No statue of Queen at London’s Trafalgar Square’s Fourth Plinth in foreseeable future, says Sadiq Khan
There were calls for installing a monument in memory of Britain’s longest reigning monarch. The latest artwork to be displayed on the fourth plinth, “Antelope” by Samson Kambalu, is seen at Trafalgar Square on September 28, 2022 in London, England. The sculpture recreates a 1914 photograph of Malawian Baptist Preacher and Pan-Africanist John Chilembwe and European Missionary John Chorley. (Photo by Leon Neal/Getty Images)
London Mayor Sadiq Khan’s office has said no statue of Queen Elizabeth II will be erected on the Fourth Plinth of Trafalgar Square in the foreseeable future.
A statue of Malawi’s resistance icon John Chilembwe has been unveiled on the platform, although there were calls for installing a monument in memory of Britain’s longest reigning monarch.
The Fourth Plinth where a statue of William IV was originally intended to come up had remained empty from the mid-19th century. Since 1999, temporary artworks have been erected on the platform, each standing there for two years.
Khan’s office made it clear that the place would continue to showcase “new works by world-class artists for the foreseeable future.” This effectively ruled out a statue of the Queen at the place.
The mayor’s spokesperson said exhibits had already been planned for Fourth Plinth for the next four years. Chilembwe’s statue would remain there till 2024.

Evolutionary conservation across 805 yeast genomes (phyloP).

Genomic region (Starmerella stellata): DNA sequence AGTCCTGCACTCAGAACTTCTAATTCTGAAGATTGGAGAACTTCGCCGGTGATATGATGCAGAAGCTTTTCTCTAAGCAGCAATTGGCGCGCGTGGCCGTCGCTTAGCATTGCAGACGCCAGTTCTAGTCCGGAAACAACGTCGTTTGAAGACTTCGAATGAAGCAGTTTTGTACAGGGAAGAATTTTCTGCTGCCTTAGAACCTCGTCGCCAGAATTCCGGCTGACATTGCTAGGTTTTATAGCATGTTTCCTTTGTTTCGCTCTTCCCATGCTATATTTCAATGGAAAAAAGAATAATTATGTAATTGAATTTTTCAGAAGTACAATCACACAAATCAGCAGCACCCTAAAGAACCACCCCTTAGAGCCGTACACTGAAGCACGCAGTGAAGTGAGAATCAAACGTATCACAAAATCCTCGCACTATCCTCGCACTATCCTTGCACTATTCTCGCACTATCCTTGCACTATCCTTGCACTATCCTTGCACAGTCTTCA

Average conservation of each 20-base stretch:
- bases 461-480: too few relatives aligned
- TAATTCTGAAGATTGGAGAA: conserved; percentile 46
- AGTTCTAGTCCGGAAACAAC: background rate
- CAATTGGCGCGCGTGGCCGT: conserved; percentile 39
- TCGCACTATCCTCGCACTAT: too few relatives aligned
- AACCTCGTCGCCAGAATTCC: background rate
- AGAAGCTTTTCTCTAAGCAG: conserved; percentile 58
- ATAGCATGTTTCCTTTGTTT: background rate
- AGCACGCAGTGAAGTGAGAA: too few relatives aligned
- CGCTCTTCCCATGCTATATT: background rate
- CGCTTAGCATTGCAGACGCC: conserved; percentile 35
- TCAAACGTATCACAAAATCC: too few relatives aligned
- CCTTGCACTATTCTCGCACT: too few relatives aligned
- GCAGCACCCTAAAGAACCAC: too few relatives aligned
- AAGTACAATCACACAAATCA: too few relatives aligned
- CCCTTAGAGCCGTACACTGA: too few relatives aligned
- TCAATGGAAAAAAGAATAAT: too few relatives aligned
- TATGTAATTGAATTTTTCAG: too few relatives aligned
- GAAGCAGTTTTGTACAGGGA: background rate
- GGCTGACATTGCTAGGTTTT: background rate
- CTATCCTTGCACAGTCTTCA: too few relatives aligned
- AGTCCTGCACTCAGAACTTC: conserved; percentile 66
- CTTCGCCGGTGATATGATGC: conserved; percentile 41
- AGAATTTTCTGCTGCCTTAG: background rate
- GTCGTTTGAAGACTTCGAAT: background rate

Khan, however, supported the idea of installing the Queen’s statue at some other place in London.
“A statue of the Queen at a suitable location in London is a matter for the Royal Family to consider,” the mayor’s spokesperson told the Telegraph, adding, “the Greater London Authority stands ready to support them in their wishes.”
Exhibits at the Fourth Plinth are chosen by a commission appointed by the mayor.
Chilembwe’s statue, an artwork by Samson Kambalu, is entitled Antelope. It’s a recreation of the iconic image of the Malawi pastor wearing a hat, defying the colonial rule that barred Africans from wearing hats in the presence of white people.
In the original 1914 photo, Chilembwe is seen next to missionary John Chorley – both wearing hats. It is also the last known photograph of Chilembwe who died in 1915 after organising an unsuccessful uprising against British colonial rule.
Artist Kambalu, an associate professor of fine art at the University of Oxford, said Chilembwe represented the fight for a “better world”.